The days are short, and darkness comes all too soon. The dawn of winter draws near. We may feel sleepy at times, but there is no long winter nap awaiting the beaver (Castor canadensis,) the largest rodent of North America. Contrary to the belief of some, beavers do not hibernate. Beavers are true architects of the wildlife world. Although these highly-skilled engineers are almost never seen in winter, the evidence of their activity is everywhere, from the most rural sections of our county to the wooded banks of the Clinton River in the city of Pontiac.
Aldo Leopold wrote: “There are some who can live without wild things, and some who cannot.” I consider myself an unabashed member of the latter group. Coyotes certainly represent “wild things,” but they are not restricted to rural sections of our county. They are extremely adaptable creatures, and it’s perfectly normal for them to be noticed not only in our State Recreation Areas, Oakland County Parks, and Huron-Clinton Metroparks, but also in our suburban and urban areas. Coyotes are found in every city and town in our county, including populous Pontiac, Royal Oak, and Rochester, nor are they strangers to the city of Detroit.
This excellent video of a coyote hunting meadow voles in a roadside field at Detroit’s Rouge Park, as a deer casually watched, was filmed last week and shared with me by my nature friend, Donna Croaker Hall.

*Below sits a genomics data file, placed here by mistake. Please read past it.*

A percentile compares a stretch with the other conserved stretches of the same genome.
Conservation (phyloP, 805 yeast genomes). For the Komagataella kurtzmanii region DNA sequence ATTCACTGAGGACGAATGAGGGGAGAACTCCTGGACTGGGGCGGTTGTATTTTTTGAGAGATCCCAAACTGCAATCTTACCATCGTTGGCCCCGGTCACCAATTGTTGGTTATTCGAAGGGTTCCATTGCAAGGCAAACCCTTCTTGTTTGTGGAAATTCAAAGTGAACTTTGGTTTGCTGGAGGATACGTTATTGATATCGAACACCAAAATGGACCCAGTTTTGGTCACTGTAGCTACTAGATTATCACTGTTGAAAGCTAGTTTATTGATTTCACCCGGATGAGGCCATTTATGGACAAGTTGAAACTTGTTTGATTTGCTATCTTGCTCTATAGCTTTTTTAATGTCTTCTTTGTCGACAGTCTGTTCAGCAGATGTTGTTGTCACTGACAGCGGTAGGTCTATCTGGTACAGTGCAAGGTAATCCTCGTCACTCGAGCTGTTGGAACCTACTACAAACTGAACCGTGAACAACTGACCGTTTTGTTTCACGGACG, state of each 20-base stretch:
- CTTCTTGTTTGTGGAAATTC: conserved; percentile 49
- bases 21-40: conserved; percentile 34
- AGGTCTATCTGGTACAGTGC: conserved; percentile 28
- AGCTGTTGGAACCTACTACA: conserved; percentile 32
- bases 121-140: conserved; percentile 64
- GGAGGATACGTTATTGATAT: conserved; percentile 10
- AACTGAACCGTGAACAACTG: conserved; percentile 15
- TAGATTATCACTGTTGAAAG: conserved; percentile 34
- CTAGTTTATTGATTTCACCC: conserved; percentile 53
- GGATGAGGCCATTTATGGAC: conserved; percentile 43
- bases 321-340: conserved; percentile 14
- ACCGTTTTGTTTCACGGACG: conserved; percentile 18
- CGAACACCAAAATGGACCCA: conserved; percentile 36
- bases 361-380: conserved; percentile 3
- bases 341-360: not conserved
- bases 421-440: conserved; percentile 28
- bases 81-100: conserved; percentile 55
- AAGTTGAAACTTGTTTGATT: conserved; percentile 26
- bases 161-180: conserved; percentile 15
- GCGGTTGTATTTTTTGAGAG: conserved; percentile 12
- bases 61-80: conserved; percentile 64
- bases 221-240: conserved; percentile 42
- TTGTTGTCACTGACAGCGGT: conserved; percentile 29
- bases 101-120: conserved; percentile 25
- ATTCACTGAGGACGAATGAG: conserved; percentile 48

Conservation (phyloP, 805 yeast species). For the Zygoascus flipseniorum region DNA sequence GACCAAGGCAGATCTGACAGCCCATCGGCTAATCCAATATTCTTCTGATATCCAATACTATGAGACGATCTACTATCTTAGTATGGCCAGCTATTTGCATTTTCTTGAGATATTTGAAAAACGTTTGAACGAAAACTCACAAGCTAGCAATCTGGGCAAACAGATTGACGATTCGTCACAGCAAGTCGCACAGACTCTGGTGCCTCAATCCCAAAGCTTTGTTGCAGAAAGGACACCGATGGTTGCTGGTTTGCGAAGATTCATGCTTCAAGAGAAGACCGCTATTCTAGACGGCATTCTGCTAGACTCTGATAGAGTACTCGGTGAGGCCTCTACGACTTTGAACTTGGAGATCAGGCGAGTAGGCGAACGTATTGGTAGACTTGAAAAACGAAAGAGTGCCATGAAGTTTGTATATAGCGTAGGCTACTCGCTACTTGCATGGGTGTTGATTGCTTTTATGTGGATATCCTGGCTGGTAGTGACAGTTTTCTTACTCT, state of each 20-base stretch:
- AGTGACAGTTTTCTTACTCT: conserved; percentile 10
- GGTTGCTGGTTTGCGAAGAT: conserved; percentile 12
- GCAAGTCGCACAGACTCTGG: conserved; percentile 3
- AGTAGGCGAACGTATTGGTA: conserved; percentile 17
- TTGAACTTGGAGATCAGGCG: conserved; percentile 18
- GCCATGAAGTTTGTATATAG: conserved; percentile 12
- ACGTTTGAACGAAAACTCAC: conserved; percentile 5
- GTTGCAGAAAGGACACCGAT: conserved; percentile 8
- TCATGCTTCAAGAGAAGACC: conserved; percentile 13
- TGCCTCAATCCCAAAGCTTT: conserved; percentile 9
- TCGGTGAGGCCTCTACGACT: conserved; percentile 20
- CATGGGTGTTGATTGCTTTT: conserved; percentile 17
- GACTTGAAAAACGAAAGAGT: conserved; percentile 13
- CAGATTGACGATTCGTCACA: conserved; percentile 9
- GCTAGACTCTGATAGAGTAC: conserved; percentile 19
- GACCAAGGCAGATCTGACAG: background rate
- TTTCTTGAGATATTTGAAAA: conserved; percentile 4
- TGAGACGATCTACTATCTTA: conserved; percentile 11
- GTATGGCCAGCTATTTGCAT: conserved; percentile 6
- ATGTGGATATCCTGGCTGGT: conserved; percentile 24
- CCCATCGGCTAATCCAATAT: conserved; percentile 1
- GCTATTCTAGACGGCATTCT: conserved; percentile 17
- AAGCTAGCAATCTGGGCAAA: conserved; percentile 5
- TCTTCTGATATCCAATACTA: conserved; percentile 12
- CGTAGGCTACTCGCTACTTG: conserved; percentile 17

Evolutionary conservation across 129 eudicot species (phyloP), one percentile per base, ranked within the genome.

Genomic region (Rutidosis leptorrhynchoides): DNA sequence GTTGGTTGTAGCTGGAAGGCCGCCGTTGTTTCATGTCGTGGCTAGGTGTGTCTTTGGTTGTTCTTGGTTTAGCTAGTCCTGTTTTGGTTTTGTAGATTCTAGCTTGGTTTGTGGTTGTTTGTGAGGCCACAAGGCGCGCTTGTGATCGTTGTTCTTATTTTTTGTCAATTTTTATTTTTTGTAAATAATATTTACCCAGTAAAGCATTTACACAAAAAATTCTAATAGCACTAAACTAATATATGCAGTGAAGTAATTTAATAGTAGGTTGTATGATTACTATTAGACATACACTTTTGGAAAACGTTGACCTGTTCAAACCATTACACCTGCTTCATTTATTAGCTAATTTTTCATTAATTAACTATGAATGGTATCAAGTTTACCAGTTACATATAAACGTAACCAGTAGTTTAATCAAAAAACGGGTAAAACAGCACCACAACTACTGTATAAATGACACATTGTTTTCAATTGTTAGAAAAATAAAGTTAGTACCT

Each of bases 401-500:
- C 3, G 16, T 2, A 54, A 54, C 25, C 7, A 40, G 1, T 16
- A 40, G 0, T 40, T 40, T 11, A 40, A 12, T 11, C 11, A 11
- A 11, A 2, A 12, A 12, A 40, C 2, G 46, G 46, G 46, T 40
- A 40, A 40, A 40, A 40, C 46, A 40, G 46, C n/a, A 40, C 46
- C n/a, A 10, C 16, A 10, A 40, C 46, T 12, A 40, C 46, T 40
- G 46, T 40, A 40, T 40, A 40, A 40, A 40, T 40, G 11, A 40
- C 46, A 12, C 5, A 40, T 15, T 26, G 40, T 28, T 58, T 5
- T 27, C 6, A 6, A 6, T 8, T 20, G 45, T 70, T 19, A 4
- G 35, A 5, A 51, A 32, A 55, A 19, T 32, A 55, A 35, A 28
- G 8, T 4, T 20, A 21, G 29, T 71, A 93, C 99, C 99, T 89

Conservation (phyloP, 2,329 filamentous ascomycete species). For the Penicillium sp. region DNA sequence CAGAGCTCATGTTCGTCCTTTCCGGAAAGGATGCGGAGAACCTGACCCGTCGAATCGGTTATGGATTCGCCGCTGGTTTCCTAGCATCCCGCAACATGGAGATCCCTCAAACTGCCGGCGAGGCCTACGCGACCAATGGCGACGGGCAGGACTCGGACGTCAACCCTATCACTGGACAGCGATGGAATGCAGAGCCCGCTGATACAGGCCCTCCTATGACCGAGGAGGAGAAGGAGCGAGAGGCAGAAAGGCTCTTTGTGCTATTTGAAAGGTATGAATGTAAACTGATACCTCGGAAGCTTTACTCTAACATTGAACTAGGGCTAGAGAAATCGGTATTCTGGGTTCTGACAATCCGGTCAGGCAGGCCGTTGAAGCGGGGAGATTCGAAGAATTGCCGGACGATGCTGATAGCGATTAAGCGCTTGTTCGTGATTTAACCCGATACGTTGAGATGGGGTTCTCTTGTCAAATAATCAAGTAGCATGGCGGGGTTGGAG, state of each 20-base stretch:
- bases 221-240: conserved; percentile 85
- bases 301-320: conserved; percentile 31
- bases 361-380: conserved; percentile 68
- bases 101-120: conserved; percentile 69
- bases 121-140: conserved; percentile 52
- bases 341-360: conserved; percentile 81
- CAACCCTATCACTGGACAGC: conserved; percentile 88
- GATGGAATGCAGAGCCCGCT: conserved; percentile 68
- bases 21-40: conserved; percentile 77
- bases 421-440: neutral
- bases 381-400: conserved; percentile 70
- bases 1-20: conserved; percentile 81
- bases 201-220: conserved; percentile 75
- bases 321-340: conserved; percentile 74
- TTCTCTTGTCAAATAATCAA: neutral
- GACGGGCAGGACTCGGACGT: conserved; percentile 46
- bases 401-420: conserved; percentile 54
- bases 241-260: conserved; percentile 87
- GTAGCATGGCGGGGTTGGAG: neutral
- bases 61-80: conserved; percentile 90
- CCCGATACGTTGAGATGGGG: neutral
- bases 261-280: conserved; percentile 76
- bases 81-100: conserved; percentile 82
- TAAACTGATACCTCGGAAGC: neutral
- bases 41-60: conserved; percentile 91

Oakland County is a landscape created by the incredible power of glaciers. Glacial erratics are perhaps the most intriguing of all our glacial landforms, but the name “erratic” often causes confusion for those unaware of our natural history and the science behind glacial geology. It should not be, for in reality, there is nothing mysterious about those two words: glacial erratic, when they are used in combination. Glacial erratics are rocks and boulders of any size that were scraped up from the earth, or fractured from bedrock by a glacier, and then carried by the glacier, and finally deposited in an erratic fashion as the glaciers melted and retreated. That event last occurred during the end of the Pleistocene Epoch about 13,000 years ago, a time we refer to as the Ice Age. It was the time glaciers covered much of our planet and created the landforms and lakes of present-day Oakland County.
Oakland County woodlands, meadows, and lakes are attractive throughout the year, but take on a special aura of beauty in autumn. As shades of summer green surrender to the fiery scarlet of sassafras, glittering yellows of aspens, the reddish-orange hues of maples, and finally, the misty pale yellow of swamp-loving tamaracks, our changing patchwork of kaleidoscope-like colors against a sky of blue can almost overwhelm the human eye. If that’s not enough to lure a nature lover to our hundreds of miles of trails and thousands of acres of parks and wildlands, fantastic fruiting fungi in a rainbow of colors is also emerging along our trails.